Mild traumatic brain injury (mTBI) affects about 42 million people worldwide. It is often associated with headache, cognitive deficits and balance difficulties but rarely shows any abnormalities on conventional CT or MR imaging. While in most mTBI patients the symptoms resolve within 3 months, 10-15% of patients continue to exhibit symptoms beyond a year. Also, it is known that there exists a vulnerable period post-injury, when a second injury may exacerbate clinical prognosis. Identifying this vulnerable period may be critical for patient outcome, but very little is known about the neural underpinnings of mTBI and its recovery. In this work, we used advanced functional neuroimaging to study longitudinal changes in functional organization of the brain during the 3-month recovery period post mTBI. Fractional amplitude of low frequency fluctuations (fALFF) measured from resting state functional MRI (rs-fMRI) was found to be associated with symptom severity score (SSS, r=-0.28, p=0.002). Decreased fALFF was observed in specific functional networks for patients with higher SSS, and fALFF returned to higher values when the patient recovered (lower SSS). In addition, functional connectivity of the same networks was found to be associated with concurrent SSS, and connectivity immediately after injury (<10 days) was capable of predicting SSS at a later time point (3 weeks to 3 months, p<0.05). Specific networks including motor, default-mode and visual networks were found to be associated with SSS (p<0.001) , and connectivity between these networks predicted 3-month clinical outcome (motor and visual: p<0.001, default-mode: p<0.006). Our results suggest that functional connectivity in these networks are potential biomarkers for predicting mTBI recovery profiles and clinical outcome.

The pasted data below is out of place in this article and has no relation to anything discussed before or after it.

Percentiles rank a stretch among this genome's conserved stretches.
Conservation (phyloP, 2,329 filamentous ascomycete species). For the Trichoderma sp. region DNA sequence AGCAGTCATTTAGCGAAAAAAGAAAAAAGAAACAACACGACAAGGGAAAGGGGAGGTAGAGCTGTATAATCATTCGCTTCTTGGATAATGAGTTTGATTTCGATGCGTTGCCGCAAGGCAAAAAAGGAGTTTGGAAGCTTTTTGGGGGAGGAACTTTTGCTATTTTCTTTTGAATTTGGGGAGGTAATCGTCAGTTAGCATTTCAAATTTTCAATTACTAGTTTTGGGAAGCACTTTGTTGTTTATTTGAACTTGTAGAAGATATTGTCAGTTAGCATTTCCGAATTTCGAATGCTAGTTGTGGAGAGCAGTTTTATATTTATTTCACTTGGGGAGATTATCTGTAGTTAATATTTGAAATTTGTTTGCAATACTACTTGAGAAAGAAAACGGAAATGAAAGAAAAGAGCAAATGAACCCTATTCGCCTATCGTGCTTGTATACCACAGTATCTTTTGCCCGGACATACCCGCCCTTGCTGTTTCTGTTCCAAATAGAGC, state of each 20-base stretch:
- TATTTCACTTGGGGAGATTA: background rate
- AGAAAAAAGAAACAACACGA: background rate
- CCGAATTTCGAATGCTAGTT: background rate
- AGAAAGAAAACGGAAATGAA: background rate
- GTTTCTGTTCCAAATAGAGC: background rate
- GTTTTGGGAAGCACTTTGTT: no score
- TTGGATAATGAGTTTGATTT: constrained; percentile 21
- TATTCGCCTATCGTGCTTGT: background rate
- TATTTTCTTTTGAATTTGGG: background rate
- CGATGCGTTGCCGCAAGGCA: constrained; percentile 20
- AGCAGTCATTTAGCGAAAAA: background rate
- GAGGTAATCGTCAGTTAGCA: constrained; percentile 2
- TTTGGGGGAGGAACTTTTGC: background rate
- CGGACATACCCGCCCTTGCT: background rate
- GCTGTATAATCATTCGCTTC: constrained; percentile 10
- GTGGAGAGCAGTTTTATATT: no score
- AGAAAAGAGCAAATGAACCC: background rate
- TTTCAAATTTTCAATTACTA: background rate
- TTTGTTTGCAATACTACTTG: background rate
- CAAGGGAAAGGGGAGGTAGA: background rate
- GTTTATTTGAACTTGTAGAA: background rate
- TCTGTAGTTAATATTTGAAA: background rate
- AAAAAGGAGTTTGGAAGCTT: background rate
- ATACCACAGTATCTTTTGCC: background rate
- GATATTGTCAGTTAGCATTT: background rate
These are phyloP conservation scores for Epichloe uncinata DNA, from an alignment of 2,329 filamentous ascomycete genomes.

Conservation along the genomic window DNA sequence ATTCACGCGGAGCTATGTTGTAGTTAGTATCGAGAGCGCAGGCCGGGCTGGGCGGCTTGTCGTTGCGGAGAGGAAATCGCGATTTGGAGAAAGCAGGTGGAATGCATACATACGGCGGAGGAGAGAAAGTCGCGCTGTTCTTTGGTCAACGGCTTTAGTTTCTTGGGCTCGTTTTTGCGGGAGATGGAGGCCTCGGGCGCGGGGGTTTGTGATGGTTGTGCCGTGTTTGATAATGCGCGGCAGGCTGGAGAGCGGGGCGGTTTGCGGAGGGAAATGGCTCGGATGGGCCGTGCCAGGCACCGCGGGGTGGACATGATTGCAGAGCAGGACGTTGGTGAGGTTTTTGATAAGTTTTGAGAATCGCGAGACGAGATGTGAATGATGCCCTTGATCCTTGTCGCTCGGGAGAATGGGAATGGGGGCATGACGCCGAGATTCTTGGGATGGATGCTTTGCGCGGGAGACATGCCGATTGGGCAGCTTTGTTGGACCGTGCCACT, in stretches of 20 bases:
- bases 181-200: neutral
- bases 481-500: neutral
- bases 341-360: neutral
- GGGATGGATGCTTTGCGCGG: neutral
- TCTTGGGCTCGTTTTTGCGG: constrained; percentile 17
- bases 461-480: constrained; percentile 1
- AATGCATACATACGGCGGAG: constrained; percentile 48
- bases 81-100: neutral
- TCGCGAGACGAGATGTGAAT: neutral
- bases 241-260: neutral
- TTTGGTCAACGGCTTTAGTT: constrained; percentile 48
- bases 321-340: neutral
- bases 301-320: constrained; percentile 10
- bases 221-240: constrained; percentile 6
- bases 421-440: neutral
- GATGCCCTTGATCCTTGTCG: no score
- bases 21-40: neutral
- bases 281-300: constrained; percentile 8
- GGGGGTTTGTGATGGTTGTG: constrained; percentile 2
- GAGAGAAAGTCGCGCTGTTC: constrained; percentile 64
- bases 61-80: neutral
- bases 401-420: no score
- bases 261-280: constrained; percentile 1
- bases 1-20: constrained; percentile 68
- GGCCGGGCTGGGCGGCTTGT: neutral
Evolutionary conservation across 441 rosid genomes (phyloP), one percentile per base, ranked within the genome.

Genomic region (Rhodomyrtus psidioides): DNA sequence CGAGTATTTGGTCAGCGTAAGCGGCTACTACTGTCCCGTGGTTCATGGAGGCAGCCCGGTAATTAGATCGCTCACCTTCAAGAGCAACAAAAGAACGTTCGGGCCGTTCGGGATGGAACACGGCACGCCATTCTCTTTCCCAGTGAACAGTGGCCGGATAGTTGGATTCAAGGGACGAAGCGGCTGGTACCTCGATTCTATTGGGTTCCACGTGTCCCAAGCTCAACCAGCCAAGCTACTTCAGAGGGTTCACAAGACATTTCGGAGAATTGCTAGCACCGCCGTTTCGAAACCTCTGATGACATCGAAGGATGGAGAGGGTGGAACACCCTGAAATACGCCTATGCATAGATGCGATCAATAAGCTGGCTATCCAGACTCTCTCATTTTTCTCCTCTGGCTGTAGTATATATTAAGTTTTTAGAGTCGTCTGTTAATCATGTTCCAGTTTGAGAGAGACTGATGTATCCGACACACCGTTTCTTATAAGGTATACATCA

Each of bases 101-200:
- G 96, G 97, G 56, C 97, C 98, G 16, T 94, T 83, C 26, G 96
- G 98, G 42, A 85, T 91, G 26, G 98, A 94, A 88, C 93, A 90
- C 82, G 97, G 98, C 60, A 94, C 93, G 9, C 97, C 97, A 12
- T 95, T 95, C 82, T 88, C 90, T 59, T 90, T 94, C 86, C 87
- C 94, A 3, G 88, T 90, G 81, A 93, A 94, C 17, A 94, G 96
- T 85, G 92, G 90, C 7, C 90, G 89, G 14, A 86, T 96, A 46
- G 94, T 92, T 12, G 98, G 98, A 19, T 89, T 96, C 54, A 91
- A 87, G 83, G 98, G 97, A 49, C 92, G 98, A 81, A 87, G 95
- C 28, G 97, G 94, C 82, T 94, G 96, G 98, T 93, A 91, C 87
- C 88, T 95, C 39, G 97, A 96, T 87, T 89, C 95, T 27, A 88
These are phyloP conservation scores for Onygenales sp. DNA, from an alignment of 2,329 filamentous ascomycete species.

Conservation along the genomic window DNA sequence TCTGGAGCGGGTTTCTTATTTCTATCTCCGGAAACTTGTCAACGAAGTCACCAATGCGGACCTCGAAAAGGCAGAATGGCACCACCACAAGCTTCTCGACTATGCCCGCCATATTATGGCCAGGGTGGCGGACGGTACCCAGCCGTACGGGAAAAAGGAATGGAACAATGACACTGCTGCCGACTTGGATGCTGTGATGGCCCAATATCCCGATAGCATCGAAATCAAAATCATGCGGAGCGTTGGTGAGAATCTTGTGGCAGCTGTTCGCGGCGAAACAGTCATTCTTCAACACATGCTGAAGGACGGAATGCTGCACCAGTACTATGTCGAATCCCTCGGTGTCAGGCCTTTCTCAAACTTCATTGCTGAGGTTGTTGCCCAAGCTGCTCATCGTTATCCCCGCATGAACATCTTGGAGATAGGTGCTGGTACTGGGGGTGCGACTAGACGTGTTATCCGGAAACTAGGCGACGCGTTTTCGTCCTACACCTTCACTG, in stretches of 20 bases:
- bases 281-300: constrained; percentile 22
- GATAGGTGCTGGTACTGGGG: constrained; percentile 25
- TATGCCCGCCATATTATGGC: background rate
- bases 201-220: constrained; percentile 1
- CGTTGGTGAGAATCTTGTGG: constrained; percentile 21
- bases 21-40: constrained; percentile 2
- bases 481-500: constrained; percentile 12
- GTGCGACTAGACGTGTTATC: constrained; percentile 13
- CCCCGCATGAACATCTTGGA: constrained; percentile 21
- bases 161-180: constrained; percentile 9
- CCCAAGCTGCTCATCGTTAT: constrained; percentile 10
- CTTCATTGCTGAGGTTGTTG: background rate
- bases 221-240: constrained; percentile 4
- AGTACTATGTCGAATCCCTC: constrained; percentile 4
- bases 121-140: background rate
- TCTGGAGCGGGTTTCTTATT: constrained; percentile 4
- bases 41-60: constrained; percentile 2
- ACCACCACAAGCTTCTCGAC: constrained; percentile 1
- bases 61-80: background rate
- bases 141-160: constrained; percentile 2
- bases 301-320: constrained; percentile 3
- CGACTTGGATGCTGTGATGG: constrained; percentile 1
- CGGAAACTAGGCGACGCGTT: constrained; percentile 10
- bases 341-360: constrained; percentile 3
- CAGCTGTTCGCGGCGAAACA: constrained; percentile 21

- Journal Article